New Paid Summer Internship:
Country Conditions Research Coordinator

ff020d22245014e1c75f7bf7e3c3c174_ddic_m3bx1_6wd1We’re seeking an exceptional full-time undergraduate (freshman, sophomore or junior) college student for an exciting paid summer internship through the ExxonMobil Community Summer Jobs Program. This internship requires strong skills in research, writing, editing and a strong interest in human rights.

The candidate must be an undergraduate student who has completed his/her freshman year and is returning to school full-time in Fall 2013.

This ExxonMobil Community Summer Jobs Program internship provides $2,750 for 8 weeks based on a 35-hour work week.

The Country Conditions Research Coordinator is responsible for researching and compiling information on country conditions experts. The intern will review HRI files, search the Internet, and contact experts on the political and cultural conditions in specific countries, in order to create a list which includes contact information for the experts. The country of origin information expert list will be posted on the HRI website and made accessible to pro bono attorneys and immigration practitioners. It is important for attorneys to have a database of country of origin experts because they often spend a significant amount of time searching for one.

Application Instructions: Qualified applicants please email your resume and cover letter to Patricia Melton, Director of Marketing & Revenue Development at by March 19, 2013.

Guest Blogger: Bentley Brown
In the Absence of Cinema

Abakar Chene Massar wrote and starred in Le Pèlerin de Camp Nou. Photo by Mahamat Ali Boukhary.

Abakar Chene Massar wrote and starred in Le Pèlerin de Camp Nou. Photo by Mahamat Ali Boukhary.

We waited out the midday heat in the shade of a hajlij tree as we always did, and Abakar Chene proposed that we start making films.

I was 16 at the time, and Abakar, slightly older, was the head a of local theatre troupe that performed comedy skits at weddings and special events. We had met on a soccer field three years earlier and had been friends since day one, sipping one glass of mint-muddied green tea at a time.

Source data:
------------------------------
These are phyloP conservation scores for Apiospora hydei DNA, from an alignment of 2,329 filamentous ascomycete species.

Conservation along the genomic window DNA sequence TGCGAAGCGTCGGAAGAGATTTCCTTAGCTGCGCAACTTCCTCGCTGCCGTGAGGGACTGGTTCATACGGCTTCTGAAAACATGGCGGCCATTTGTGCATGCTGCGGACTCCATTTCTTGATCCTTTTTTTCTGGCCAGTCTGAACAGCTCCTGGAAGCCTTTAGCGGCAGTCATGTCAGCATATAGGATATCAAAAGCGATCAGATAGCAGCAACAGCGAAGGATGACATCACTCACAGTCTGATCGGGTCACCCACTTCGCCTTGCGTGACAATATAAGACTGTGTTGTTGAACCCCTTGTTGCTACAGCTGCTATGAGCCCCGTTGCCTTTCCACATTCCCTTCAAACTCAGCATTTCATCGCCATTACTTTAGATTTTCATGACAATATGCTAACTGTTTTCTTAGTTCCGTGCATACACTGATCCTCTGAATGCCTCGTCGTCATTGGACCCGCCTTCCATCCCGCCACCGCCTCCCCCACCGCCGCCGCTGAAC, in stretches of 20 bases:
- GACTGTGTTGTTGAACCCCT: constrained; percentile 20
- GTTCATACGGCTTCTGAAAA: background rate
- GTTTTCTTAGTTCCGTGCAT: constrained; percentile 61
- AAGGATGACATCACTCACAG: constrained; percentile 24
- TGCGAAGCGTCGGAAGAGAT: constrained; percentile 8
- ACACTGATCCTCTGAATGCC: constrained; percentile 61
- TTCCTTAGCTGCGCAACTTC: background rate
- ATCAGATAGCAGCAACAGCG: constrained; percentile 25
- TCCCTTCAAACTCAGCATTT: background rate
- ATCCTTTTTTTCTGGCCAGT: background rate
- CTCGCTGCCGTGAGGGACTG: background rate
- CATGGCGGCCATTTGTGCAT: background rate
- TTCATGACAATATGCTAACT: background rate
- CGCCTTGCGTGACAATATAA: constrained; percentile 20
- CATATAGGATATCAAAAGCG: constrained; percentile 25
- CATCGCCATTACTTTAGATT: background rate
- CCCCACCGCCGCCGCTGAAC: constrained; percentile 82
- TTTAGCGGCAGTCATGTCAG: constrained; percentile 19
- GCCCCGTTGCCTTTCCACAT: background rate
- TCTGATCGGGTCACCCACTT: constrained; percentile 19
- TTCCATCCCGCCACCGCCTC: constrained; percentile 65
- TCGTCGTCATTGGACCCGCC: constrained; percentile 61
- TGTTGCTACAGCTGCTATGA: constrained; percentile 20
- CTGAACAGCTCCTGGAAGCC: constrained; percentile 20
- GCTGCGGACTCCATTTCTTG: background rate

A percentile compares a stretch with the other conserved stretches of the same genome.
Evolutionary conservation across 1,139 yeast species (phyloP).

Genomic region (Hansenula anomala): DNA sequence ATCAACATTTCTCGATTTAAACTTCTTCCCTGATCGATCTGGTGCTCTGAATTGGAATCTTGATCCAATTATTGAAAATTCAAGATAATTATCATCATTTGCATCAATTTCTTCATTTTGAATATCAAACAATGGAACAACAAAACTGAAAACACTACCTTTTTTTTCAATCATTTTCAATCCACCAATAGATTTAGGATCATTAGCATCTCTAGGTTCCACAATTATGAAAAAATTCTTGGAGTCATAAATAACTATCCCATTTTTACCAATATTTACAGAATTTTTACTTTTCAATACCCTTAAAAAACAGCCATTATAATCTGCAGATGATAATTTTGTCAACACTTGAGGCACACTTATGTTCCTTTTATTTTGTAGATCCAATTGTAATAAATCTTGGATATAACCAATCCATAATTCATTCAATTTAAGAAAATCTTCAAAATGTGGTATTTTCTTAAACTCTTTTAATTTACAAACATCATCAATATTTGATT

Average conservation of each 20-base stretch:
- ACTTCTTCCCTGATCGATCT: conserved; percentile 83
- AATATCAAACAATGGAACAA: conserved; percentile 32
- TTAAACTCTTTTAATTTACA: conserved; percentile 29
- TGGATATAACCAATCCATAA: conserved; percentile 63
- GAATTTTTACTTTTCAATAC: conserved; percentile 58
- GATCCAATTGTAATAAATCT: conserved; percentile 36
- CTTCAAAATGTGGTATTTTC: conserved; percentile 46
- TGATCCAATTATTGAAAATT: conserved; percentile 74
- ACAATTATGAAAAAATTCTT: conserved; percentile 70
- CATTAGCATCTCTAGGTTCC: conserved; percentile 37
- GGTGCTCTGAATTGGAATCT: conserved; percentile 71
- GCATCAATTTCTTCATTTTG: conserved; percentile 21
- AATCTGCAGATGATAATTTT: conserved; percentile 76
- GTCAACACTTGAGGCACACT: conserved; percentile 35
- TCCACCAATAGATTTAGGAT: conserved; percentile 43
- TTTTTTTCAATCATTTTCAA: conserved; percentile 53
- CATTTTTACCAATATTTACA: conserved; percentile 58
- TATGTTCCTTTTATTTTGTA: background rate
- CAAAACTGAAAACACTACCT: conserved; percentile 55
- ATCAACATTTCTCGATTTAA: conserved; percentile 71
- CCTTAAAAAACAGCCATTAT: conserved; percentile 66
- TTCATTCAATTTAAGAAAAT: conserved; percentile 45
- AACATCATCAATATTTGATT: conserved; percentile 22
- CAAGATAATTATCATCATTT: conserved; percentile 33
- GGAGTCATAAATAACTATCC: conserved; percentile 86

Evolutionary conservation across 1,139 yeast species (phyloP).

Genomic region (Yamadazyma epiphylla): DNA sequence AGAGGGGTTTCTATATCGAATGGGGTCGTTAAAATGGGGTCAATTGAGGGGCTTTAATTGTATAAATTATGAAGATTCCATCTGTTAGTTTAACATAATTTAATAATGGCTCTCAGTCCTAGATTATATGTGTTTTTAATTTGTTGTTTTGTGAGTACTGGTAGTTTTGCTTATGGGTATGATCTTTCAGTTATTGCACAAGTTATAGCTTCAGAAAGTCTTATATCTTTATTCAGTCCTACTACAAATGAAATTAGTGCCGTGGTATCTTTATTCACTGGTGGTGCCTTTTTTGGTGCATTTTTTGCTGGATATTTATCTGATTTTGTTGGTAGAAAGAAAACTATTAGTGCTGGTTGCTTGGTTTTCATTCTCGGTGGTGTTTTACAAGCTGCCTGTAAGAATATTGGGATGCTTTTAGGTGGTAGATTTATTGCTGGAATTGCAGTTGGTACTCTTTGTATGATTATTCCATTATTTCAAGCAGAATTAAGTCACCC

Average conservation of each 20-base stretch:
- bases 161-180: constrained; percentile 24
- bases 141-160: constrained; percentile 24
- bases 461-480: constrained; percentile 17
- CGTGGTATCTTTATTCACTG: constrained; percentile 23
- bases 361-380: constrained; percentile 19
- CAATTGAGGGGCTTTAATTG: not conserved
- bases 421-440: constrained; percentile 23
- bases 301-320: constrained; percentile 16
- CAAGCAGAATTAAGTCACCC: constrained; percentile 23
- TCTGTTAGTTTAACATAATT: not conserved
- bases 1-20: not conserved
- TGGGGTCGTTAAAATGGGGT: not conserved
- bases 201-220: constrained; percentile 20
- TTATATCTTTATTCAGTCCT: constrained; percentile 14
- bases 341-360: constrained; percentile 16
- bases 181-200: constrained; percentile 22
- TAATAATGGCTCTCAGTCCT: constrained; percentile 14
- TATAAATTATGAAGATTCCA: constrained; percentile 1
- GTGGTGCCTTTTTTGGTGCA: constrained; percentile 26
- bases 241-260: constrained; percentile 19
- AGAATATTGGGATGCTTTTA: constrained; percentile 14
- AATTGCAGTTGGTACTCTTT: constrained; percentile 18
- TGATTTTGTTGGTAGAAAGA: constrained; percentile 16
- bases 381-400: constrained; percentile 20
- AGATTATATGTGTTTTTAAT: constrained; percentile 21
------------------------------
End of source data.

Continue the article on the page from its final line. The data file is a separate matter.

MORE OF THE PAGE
Armed with a Sony Handycam, we shot a ten-scene drama whose protagonist dabbles in HIV/AIDS conspiracy theories. I edited the film live on a VCR—record, pause, record—channeling live sound from a CD player through a four-track mixer.

It was amateur. It was on VHS. And it was projected one night onto the wall of the town FM radio station.

A hum of excited chatter overtook the audience—laughing perhaps in some places it shouldn’t. The smiles and hand-clapping afterward were accompanied by one complaint: “Why didn’t you use Chadian music? This is the first film we’ve ever seen from Chad—it’s missing Chadian music.”

It wasn’t the first film made in Chad. Years earlier, in 2000, Chadian actor Haikal Zakaria hit screens (or, more accurately, VCD players) as the lead character in Daresalam, perhaps the first Chadian feature-length narrative and certainly the first to garner an international distribution deal.

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